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Notes: Simultaneous Infestation by Dwarf Mistletoe and Western Spruce Budworm Decreases Growth of Douglas-fir in the Blue Mountains of Oregon

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One-hundred paired branches, half with dwarf mistletoe plants and half without, were sampled from 100 Douglas-fir in five stands defoliated by the western spruce budworm. The budworm completely defoliated new shoots and buds of all branches sampled including those infected by dwarf mistletoe. Radial growth of host trees (Douglas-fir) was significantly less during the budworm outbreak compared with a similar period before the outbreak. Nonhost trees (ponderosa pine) showed significantly more radial growth during the outbreak than before it. Regression analyses showed that decreases in radial growth were associated primarily with increases in dwarf mistletoe severity (R² = 16.2-18.1). Trees within all dwarf mistletoe infection classes were defoliated by the budworm, and the additional growth reduction caused by defoliation was not significantly different among dwarf mistletoe severity classes. For. Sci. 33(3):767-773.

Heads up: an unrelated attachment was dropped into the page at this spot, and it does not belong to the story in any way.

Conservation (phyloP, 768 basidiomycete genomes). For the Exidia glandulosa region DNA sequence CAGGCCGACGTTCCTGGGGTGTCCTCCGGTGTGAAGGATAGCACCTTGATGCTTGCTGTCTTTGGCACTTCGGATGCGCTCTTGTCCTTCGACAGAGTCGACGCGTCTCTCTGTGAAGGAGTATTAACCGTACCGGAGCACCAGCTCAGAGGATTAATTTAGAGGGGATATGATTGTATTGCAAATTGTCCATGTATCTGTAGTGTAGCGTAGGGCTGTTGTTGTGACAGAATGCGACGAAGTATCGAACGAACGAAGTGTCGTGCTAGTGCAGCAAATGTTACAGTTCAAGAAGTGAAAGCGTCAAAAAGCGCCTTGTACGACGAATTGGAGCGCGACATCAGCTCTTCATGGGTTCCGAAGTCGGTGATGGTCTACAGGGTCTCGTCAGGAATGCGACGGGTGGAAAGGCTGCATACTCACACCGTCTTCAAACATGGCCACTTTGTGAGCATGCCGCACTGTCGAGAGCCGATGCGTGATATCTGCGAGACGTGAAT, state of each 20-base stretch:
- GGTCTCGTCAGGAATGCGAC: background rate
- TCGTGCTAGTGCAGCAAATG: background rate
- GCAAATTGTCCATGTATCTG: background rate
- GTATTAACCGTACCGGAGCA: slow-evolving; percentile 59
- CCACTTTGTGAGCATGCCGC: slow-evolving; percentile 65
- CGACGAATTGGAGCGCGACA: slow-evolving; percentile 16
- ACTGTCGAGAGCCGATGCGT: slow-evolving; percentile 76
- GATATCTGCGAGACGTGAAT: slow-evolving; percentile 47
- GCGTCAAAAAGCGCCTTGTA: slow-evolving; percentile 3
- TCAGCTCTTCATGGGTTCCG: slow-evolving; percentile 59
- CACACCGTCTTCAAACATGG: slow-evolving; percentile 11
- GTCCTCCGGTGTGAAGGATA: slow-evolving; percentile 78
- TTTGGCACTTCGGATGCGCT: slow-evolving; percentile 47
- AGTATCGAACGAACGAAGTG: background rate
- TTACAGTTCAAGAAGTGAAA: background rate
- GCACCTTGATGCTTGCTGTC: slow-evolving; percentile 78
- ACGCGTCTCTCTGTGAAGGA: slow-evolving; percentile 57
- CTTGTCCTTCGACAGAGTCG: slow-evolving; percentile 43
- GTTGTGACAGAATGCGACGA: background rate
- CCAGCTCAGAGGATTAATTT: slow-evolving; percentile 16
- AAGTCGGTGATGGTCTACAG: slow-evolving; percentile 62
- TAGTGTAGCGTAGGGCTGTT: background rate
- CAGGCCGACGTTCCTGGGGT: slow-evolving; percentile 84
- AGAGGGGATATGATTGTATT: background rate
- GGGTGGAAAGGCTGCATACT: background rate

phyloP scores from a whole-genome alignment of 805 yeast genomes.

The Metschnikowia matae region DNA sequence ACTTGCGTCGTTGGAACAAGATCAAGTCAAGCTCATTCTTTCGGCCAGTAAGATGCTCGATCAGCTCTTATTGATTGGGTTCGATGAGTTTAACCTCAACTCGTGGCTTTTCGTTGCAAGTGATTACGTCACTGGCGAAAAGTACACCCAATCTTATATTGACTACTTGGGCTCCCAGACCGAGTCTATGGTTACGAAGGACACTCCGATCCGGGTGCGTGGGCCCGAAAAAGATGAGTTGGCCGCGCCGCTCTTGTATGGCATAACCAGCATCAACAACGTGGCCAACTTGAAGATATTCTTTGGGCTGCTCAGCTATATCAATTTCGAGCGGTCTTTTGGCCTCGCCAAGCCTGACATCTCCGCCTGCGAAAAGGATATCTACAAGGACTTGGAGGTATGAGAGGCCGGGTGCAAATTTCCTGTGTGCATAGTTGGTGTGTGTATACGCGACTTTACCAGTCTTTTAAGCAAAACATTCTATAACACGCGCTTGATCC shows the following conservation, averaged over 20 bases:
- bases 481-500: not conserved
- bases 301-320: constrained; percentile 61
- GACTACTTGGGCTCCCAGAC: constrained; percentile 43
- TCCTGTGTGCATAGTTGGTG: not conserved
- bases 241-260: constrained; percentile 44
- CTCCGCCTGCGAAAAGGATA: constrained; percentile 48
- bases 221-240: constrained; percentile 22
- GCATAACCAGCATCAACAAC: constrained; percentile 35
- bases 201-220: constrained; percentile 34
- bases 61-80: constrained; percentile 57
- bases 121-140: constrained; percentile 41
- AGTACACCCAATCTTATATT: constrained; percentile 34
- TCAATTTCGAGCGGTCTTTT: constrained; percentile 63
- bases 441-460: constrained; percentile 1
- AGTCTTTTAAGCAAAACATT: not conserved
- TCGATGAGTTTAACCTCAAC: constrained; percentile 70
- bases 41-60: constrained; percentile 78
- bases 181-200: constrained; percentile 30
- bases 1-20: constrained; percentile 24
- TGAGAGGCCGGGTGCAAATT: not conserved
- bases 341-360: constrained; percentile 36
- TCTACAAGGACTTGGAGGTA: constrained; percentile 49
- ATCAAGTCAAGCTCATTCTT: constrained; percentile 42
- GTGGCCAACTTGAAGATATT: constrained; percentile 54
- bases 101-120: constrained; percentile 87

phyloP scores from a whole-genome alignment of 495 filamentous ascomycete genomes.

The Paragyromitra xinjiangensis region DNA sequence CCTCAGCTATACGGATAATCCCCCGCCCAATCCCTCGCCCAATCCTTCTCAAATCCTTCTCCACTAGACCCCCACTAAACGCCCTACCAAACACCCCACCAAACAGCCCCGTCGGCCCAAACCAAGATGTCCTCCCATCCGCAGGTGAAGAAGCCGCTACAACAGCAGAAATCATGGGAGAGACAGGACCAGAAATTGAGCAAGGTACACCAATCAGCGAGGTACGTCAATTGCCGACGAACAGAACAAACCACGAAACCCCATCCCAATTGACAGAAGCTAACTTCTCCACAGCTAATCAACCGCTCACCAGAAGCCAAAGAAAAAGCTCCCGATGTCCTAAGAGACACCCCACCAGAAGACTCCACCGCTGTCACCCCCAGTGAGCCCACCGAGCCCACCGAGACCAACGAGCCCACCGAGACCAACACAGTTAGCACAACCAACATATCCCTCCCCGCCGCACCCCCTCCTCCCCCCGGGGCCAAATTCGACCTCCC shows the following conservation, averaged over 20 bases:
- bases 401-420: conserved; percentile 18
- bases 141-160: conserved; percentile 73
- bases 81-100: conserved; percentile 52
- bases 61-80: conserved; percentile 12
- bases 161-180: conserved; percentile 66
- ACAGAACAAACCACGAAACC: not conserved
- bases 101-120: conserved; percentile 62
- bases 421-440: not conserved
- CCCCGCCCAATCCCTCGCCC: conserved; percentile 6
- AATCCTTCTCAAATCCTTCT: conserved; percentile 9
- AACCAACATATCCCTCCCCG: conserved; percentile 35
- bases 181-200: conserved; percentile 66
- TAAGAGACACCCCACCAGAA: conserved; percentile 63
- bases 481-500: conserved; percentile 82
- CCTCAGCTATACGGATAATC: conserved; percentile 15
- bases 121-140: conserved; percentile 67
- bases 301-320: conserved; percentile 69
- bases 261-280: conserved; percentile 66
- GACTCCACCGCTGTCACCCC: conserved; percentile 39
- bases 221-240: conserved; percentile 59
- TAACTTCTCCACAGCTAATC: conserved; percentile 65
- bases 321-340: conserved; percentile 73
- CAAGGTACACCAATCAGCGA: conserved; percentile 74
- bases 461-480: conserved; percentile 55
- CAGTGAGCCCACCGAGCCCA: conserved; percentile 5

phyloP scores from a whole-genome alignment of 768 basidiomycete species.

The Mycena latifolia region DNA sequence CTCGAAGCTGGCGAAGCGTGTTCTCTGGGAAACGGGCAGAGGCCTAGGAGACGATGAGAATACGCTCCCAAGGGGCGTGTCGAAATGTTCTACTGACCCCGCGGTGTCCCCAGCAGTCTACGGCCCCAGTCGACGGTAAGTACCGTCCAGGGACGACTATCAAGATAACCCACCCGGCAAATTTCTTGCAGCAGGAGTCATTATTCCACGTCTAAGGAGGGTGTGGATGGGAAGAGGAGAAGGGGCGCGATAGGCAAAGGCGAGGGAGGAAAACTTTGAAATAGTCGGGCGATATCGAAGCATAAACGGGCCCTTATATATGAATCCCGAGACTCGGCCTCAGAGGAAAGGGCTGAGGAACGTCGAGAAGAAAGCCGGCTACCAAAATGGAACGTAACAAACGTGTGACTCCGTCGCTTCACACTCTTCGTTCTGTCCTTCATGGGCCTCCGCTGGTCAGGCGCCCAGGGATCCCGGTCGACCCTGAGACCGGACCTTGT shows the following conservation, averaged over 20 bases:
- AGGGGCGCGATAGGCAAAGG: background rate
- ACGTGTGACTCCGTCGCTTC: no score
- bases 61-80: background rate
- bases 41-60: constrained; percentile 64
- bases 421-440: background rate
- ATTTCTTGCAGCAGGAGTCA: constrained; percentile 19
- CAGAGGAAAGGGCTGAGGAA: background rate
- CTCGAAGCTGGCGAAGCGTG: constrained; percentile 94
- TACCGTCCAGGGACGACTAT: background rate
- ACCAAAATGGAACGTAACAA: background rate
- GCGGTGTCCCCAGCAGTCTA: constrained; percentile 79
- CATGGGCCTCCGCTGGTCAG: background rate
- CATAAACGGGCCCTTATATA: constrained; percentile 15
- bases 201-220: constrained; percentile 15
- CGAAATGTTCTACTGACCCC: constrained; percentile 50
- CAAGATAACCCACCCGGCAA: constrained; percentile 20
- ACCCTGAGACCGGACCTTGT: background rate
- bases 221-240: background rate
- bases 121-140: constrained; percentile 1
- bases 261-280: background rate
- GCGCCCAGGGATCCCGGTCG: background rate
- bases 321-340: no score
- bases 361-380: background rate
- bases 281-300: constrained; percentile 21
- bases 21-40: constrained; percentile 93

Keywords: Arceuthobium douglasii; Choristoneura occidentalis; Pseudotsuga menziesii

Document Type: Miscellaneous

Affiliations: Plant Pathologist, Pacific Northwest Research Station, USDA Forest Service, La Grande, OR 97850

Publication date: September 1, 1987

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